May 17, 2010
by Canadian Packaging Staff
Placon Corporation, a thermoformer and plastic sheet extruder headquartered in Madison, WI, has announced it will construct a closed-loop recycling facility to grind and wash post-consumer bottles and thermoforms for processing into its EcoStar sheet products.
The company is reducing the total carbon footprint by bringing the material supply chain closer to production and offering its customers more choices of materials, including up to 100 per cent post-consumer content polyethylene terephthalate (PET).
“Our EcoStar sheet now requires less total energy to produce and will further help our customers meet their sustainability goals… Our factory design will streamline operations while delivering the recycled sheet products the market requires,” says company chief executive officer Dan Mohs noting that recycling one pound of PET instead of using virgin material saves approximately 12,000 BTUs of energy.
Placon is the first thermoforming company in the consumer packaging industry to implement its own in-house recycling. With the new facility, the company will receive curbside collected bottles to clean, grind and extrude into sheet. Reducing the number of bottles going to landfills while providing high-quality material for customers has long been a goal for the company. Placon has been using recycled content in its packaging for more than 15 years, and over the last seven years it has diverted more than one billion discarded bottles from landfills.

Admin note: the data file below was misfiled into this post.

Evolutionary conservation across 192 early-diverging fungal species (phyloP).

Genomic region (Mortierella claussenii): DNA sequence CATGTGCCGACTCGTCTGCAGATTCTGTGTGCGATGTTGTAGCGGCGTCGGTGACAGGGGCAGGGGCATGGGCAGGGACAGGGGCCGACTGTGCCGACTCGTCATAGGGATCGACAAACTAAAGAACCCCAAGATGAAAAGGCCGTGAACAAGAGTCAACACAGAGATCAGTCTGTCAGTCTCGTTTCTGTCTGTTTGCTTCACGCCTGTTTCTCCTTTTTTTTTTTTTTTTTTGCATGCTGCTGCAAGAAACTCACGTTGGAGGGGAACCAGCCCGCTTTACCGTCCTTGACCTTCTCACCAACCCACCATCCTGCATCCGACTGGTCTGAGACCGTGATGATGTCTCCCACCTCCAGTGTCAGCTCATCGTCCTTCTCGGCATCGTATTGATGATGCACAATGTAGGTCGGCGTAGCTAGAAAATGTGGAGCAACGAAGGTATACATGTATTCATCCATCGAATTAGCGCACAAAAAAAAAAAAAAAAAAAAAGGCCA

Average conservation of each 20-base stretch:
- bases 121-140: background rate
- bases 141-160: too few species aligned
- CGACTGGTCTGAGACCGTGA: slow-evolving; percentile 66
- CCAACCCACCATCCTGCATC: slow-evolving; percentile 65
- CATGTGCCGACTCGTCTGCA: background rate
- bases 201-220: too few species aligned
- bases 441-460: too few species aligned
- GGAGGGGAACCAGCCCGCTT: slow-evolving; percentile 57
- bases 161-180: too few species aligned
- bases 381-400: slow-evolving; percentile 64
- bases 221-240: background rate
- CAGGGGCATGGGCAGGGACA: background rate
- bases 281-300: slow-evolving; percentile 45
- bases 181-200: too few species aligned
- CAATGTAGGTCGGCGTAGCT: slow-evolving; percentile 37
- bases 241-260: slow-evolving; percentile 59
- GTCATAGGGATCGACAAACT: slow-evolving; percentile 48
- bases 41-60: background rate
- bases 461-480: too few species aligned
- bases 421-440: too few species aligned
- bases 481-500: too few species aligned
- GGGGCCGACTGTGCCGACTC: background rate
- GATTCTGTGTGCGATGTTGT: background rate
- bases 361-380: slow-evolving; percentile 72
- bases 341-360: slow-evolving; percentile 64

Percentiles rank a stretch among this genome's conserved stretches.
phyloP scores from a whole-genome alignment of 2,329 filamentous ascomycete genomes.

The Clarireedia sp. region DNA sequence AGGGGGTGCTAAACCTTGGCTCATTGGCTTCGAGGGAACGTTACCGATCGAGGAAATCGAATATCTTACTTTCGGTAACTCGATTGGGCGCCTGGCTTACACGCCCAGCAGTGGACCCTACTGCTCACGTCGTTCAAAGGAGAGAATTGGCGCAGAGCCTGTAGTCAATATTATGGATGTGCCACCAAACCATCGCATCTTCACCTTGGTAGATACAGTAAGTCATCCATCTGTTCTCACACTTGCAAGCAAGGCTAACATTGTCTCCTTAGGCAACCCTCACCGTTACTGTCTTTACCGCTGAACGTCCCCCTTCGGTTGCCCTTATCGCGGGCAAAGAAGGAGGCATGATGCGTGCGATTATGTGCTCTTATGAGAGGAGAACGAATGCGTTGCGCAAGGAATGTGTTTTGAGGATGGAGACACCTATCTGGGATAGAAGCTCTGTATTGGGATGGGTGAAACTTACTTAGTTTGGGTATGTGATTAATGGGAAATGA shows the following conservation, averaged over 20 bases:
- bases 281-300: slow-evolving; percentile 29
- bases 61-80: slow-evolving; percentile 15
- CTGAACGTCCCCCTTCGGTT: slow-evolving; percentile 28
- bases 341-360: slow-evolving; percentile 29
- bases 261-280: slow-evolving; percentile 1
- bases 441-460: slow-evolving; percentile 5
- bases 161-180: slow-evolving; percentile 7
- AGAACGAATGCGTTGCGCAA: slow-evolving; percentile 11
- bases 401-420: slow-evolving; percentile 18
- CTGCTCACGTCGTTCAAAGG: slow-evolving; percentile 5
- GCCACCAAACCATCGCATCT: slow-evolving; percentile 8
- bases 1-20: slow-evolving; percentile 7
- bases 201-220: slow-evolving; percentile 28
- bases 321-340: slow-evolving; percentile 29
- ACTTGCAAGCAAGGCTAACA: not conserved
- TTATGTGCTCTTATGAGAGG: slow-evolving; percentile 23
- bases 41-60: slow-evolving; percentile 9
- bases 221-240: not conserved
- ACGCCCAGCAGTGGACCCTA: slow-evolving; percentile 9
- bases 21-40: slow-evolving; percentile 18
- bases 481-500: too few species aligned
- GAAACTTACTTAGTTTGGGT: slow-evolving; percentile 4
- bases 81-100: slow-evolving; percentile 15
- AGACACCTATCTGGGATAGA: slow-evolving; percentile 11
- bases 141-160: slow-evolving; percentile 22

In addition to EcoStar post-consumer RPET, the facility will produce LNO (letter of non-object) flake allowing food contact with recycled material.
The recycling facility will be located in Fitchburg, WI and will be completed in two phases. In phase one, Placon will be adding an additional extruder for its EcoStar rollstock. This will be completed in the third quarter of 2010. Phase two will be the addition of the bottle washing equipment, which is scheduled to be operational in the first quarter of 2011 with plans for additional extruders to follow.